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Equality and Justice


Equality and Justice

...She said she would keep fighting for me until I was free. She was like an angel, someone who had come to  rescue me from the living hell I had endured since coming to the United States." -  Excerpt from Fauziya Kassindja's  ‘Do They Hear You When You Cry?

Violence against women and girls is the most widespread violation of human rights—globally and locally. One out of every three women has been beaten, coerced into sex, or otherwise abused in her lifetime, says Layli Miller-Muro.

Mary was born out of wedlock and raised by her grandparents. Because she was “illegitimate,” she was physically, emotionally, and, later, sexually abused. At the age of ten, she was forced to undergo female genital mutilation. Then, when her family tried to force her to be an older man’s fifth wife, Mary fled for a better life.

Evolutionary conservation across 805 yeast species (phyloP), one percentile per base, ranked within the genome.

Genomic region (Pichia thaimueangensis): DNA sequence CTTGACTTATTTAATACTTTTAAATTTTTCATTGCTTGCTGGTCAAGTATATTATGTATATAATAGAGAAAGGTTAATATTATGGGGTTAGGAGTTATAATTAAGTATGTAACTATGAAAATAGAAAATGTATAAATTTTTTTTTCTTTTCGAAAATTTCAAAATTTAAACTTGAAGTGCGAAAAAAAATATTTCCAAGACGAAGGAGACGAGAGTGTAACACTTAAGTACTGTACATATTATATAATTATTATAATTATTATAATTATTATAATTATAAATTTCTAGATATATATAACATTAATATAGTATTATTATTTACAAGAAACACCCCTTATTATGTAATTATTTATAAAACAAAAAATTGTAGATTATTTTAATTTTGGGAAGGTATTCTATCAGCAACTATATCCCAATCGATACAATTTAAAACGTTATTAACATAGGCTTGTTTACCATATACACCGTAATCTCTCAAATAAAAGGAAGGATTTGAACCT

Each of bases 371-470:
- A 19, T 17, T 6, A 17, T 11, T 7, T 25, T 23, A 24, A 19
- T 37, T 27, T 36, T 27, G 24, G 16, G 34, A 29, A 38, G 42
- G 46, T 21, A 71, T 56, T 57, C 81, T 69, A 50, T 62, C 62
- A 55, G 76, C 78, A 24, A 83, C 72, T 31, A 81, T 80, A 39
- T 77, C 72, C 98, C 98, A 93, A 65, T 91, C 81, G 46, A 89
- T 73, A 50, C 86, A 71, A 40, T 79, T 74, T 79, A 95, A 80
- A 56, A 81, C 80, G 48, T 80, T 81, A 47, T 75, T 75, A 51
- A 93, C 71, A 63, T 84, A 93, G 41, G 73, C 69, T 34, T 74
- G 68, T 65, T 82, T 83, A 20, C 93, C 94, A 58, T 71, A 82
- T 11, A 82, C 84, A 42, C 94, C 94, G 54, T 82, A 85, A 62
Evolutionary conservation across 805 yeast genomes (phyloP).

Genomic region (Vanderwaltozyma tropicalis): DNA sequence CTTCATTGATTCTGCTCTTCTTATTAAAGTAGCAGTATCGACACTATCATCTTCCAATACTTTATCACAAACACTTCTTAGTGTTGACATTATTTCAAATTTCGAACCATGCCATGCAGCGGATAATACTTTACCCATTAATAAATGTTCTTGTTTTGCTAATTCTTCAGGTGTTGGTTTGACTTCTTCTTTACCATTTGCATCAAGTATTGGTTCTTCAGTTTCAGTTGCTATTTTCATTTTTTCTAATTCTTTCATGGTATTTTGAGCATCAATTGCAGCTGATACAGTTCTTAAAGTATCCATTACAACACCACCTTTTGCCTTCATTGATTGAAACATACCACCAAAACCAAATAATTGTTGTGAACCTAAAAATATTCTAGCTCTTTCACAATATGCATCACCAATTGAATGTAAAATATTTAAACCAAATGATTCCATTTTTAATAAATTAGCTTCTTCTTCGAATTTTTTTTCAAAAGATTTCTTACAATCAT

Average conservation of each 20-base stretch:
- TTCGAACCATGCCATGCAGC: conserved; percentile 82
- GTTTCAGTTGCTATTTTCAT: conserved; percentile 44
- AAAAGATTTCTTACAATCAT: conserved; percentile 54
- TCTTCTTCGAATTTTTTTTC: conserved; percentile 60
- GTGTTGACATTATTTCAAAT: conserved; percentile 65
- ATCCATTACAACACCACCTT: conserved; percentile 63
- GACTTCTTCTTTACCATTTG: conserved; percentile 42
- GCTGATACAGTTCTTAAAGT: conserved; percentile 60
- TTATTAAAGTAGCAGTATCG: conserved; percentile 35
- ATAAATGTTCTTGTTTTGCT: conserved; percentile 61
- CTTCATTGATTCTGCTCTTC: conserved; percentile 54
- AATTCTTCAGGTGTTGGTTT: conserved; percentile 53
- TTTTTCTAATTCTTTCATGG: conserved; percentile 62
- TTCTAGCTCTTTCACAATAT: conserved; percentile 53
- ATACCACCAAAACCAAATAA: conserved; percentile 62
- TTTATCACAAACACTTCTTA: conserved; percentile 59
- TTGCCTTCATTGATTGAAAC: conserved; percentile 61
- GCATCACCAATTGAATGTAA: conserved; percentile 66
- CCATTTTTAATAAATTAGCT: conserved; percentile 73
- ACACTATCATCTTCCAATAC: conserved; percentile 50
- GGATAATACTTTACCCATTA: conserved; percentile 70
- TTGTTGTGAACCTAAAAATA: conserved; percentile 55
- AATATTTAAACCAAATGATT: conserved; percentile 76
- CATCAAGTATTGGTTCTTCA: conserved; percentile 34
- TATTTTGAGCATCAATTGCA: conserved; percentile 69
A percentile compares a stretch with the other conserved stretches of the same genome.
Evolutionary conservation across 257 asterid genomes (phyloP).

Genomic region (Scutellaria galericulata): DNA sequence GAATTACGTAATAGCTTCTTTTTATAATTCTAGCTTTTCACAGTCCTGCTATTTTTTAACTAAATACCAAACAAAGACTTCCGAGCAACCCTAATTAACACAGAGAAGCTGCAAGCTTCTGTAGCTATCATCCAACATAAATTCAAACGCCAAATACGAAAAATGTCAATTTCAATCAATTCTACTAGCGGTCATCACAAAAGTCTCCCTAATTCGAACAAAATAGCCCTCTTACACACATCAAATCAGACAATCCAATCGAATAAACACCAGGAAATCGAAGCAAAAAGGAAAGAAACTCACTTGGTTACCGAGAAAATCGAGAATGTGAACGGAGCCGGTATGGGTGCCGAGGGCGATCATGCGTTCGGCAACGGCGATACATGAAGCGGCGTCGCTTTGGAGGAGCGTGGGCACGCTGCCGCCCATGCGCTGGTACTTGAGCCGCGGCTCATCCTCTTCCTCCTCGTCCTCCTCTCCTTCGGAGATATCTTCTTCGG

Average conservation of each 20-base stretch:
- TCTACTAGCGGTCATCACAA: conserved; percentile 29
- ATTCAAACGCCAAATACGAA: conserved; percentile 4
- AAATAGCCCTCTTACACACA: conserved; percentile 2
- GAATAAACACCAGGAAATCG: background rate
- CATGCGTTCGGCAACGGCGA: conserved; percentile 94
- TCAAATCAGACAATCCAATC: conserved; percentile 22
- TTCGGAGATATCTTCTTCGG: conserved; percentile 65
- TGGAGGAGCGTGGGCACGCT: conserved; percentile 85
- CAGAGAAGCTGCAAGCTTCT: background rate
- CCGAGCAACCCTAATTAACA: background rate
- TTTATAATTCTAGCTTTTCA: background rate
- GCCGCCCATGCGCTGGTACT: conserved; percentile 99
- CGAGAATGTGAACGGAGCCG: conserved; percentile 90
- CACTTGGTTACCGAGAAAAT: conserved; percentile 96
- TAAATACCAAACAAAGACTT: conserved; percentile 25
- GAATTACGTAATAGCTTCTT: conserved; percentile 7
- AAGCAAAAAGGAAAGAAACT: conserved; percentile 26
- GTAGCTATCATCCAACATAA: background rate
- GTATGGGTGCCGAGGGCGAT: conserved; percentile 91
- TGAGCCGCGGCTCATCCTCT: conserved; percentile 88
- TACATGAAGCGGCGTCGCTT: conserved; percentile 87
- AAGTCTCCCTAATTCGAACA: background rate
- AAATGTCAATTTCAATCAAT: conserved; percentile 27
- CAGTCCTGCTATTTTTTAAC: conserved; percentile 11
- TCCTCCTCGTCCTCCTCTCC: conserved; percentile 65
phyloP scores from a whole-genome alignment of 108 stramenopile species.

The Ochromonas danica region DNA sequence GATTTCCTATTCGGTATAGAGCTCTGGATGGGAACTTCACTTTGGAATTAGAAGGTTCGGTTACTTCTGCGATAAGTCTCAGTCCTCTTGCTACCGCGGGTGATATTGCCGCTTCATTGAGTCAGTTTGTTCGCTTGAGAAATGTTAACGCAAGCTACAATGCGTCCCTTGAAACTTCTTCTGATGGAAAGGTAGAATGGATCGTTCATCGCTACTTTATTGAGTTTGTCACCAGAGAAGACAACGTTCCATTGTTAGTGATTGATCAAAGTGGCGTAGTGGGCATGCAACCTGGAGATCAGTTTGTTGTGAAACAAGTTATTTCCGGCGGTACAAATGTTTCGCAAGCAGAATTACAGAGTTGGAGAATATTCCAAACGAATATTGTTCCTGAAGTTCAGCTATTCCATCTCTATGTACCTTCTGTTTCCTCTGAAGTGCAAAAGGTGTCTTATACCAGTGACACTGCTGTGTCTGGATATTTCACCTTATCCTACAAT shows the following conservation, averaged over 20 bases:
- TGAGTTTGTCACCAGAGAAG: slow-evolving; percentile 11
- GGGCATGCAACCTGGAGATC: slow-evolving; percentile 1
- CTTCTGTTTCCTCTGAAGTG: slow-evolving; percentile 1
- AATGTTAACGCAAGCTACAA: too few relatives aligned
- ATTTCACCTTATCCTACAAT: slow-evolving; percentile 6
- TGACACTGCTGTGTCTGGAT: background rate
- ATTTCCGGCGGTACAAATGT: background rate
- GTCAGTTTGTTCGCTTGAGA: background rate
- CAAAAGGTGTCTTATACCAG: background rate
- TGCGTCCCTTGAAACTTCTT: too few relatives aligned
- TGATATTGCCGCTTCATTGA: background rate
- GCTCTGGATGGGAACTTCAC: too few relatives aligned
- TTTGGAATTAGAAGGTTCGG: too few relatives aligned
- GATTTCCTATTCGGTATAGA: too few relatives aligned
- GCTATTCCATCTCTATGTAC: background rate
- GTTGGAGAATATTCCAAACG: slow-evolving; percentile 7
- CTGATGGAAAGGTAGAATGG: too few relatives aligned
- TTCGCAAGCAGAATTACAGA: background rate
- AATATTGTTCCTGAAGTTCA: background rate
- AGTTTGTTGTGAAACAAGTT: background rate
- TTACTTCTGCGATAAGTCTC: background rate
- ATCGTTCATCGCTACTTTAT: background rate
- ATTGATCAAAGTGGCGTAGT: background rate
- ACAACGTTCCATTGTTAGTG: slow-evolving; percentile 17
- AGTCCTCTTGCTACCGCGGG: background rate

Fauziya Kassindja, Meryl Streep and Efua Dorkenoo (equalitynow.org)Fauziya Kassindja, Meryl Streep and Efua Dorkenoo (equalitynow.org)She accepted the help of a woman who offered to send her to a school abroad in order to escape Kenya. But instead, she horrifyingly found herself captive in a brothel in Mexico where she was regularly beaten, drugged, and forced to have sex with men. By the time Mary made it to the United States, she was overwhelmed, depressed, and in shock. Not knowing what else to do, she attempted suicide—twice. She came to Tahirih for legal help and we worked with her and a team of pro bono attorneys to apply for asylum. But, she needed more than just legal assistance. She was traumatized, homeless, and, as the result of rape, had just given birth to a baby girl. Tahirih rallied support to get her social services, shelter, and essential supplies and clothing for her child. After many years of waiting, Mary was finally granted protection in the United States from a lifetime of violence. Today, she is working in the medical field and is continuing to pursue her education. Although her past is unimaginable, she is finally free and no longer afraid.